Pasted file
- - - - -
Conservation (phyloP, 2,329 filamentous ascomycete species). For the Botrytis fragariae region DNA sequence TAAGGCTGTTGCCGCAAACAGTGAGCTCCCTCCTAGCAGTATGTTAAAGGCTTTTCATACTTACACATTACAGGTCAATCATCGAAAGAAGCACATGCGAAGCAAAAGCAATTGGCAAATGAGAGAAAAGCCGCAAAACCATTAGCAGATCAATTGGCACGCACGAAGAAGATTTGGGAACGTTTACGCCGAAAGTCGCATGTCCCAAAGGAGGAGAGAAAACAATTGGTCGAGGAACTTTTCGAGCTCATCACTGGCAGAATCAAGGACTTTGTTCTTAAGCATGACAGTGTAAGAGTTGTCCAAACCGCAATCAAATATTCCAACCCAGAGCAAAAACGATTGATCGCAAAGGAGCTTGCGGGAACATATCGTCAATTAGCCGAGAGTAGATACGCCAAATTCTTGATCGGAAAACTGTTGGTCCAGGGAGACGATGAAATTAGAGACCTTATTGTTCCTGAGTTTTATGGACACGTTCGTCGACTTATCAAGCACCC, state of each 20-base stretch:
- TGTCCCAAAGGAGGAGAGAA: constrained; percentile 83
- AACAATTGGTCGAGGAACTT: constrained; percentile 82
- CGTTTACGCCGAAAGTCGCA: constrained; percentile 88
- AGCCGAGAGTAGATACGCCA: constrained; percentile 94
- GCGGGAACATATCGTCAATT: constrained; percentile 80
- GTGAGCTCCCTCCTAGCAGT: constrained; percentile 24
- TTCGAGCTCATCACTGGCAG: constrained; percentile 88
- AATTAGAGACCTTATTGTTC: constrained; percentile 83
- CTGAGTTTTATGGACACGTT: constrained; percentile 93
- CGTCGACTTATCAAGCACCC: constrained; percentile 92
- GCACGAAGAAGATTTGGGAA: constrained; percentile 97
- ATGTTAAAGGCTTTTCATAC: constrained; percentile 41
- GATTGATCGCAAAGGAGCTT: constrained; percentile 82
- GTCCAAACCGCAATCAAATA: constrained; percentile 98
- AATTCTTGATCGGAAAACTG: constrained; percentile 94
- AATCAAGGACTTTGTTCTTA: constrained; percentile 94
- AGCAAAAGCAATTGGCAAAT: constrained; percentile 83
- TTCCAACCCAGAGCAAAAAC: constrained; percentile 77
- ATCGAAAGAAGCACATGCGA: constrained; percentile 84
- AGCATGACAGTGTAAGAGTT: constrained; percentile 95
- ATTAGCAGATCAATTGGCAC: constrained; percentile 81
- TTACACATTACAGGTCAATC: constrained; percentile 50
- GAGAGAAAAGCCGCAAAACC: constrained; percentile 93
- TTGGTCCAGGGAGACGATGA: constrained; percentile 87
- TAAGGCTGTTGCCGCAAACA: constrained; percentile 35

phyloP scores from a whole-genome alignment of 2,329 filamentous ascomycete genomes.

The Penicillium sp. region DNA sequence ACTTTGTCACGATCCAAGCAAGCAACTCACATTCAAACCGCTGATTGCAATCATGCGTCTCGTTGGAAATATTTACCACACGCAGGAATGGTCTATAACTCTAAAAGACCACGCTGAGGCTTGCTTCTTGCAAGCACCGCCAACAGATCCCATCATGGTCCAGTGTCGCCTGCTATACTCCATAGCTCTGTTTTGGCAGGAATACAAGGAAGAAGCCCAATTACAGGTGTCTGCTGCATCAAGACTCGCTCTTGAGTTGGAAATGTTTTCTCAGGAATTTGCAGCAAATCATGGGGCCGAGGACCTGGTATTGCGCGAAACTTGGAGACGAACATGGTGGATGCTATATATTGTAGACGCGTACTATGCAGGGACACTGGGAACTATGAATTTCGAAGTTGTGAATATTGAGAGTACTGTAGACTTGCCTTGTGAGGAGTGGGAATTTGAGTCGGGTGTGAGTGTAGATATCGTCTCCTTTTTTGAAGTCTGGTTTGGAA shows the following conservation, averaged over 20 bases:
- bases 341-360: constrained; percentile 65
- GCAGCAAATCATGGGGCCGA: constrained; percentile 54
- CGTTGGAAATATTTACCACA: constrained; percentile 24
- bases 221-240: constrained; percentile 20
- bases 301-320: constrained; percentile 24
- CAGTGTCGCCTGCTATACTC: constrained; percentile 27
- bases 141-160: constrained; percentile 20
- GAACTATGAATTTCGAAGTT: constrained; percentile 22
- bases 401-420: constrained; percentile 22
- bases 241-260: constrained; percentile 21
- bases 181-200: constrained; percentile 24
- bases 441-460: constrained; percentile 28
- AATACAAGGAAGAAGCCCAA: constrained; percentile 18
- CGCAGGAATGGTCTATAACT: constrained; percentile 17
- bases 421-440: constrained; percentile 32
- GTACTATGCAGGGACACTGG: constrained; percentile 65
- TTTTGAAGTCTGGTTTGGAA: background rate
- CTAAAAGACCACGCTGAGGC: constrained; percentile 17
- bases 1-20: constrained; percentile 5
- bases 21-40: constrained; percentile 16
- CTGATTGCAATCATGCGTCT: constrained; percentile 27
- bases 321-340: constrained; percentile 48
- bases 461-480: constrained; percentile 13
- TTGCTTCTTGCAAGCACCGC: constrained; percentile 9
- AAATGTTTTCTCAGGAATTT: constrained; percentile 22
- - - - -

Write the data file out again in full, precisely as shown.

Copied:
Conservation (phyloP, 2,329 filamentous ascomycete species). For the Botrytis fragariae region DNA sequence TAAGGCTGTTGCCGCAAACAGTGAGCTCCCTCCTAGCAGTATGTTAAAGGCTTTTCATACTTACACATTACAGGTCAATCATCGAAAGAAGCACATGCGAAGCAAAAGCAATTGGCAAATGAGAGAAAAGCCGCAAAACCATTAGCAGATCAATTGGCACGCACGAAGAAGATTTGGGAACGTTTACGCCGAAAGTCGCATGTCCCAAAGGAGGAGAGAAAACAATTGGTCGAGGAACTTTTCGAGCTCATCACTGGCAGAATCAAGGACTTTGTTCTTAAGCATGACAGTGTAAGAGTTGTCCAAACCGCAATCAAATATTCCAACCCAGAGCAAAAACGATTGATCGCAAAGGAGCTTGCGGGAACATATCGTCAATTAGCCGAGAGTAGATACGCCAAATTCTTGATCGGAAAACTGTTGGTCCAGGGAGACGATGAAATTAGAGACCTTATTGTTCCTGAGTTTTATGGACACGTTCGTCGACTTATCAAGCACCC, state of each 20-base stretch:
- TGTCCCAAAGGAGGAGAGAA: constrained; percentile 83
- AACAATTGGTCGAGGAACTT: constrained; percentile 82
- CGTTTACGCCGAAAGTCGCA: constrained; percentile 88
- AGCCGAGAGTAGATACGCCA: constrained; percentile 94
- GCGGGAACATATCGTCAATT: constrained; percentile 80
- GTGAGCTCCCTCCTAGCAGT: constrained; percentile 24
- TTCGAGCTCATCACTGGCAG: constrained; percentile 88
- AATTAGAGACCTTATTGTTC: constrained; percentile 83
- CTGAGTTTTATGGACACGTT: constrained; percentile 93
- CGTCGACTTATCAAGCACCC: constrained; percentile 92
- GCACGAAGAAGATTTGGGAA: constrained; percentile 97
- ATGTTAAAGGCTTTTCATAC: constrained; percentile 41
- GATTGATCGCAAAGGAGCTT: constrained; percentile 82
- GTCCAAACCGCAATCAAATA: constrained; percentile 98
- AATTCTTGATCGGAAAACTG: constrained; percentile 94
- AATCAAGGACTTTGTTCTTA: constrained; percentile 94
- AGCAAAAGCAATTGGCAAAT: constrained; percentile 83
- TTCCAACCCAGAGCAAAAAC: constrained; percentile 77
- ATCGAAAGAAGCACATGCGA: constrained; percentile 84
- AGCATGACAGTGTAAGAGTT: constrained; percentile 95
- ATTAGCAGATCAATTGGCAC: constrained; percentile 81
- TTACACATTACAGGTCAATC: constrained; percentile 50
- GAGAGAAAAGCCGCAAAACC: constrained; percentile 93
- TTGGTCCAGGGAGACGATGA: constrained; percentile 87
- TAAGGCTGTTGCCGCAAACA: constrained; percentile 35

phyloP scores from a whole-genome alignment of 2,329 filamentous ascomycete genomes.

The Penicillium sp. region DNA sequence ACTTTGTCACGATCCAAGCAAGCAACTCACATTCAAACCGCTGATTGCAATCATGCGTCTCGTTGGAAATATTTACCACACGCAGGAATGGTCTATAACTCTAAAAGACCACGCTGAGGCTTGCTTCTTGCAAGCACCGCCAACAGATCCCATCATGGTCCAGTGTCGCCTGCTATACTCCATAGCTCTGTTTTGGCAGGAATACAAGGAAGAAGCCCAATTACAGGTGTCTGCTGCATCAAGACTCGCTCTTGAGTTGGAAATGTTTTCTCAGGAATTTGCAGCAAATCATGGGGCCGAGGACCTGGTATTGCGCGAAACTTGGAGACGAACATGGTGGATGCTATATATTGTAGACGCGTACTATGCAGGGACACTGGGAACTATGAATTTCGAAGTTGTGAATATTGAGAGTACTGTAGACTTGCCTTGTGAGGAGTGGGAATTTGAGTCGGGTGTGAGTGTAGATATCGTCTCCTTTTTTGAAGTCTGGTTTGGAA shows the following conservation, averaged over 20 bases:
- bases 341-360: constrained; percentile 65
- GCAGCAAATCATGGGGCCGA: constrained; percentile 54
- CGTTGGAAATATTTACCACA: constrained; percentile 24
- bases 221-240: constrained; percentile 20
- bases 301-320: constrained; percentile 24
- CAGTGTCGCCTGCTATACTC: constrained; percentile 27
- bases 141-160: constrained; percentile 20
- GAACTATGAATTTCGAAGTT: constrained; percentile 22
- bases 401-420: constrained; percentile 22
- bases 241-260: constrained; percentile 21
- bases 181-200: constrained; percentile 24
- bases 441-460: constrained; percentile 28
- AATACAAGGAAGAAGCCCAA: constrained; percentile 18
- CGCAGGAATGGTCTATAACT: constrained; percentile 17
- bases 421-440: constrained; percentile 32
- GTACTATGCAGGGACACTGG: constrained; percentile 65
- TTTTGAAGTCTGGTTTGGAA: background rate
- CTAAAAGACCACGCTGAGGC: constrained; percentile 17
- bases 1-20: constrained; percentile 5
- bases 21-40: constrained; percentile 16
- CTGATTGCAATCATGCGTCT: constrained; percentile 27
- bases 321-340: constrained; percentile 48
- bases 461-480: constrained; percentile 13
- TTGCTTCTTGCAAGCACCGC: constrained; percentile 9
- AAATGTTTTCTCAGGAATTT: constrained; percentile 22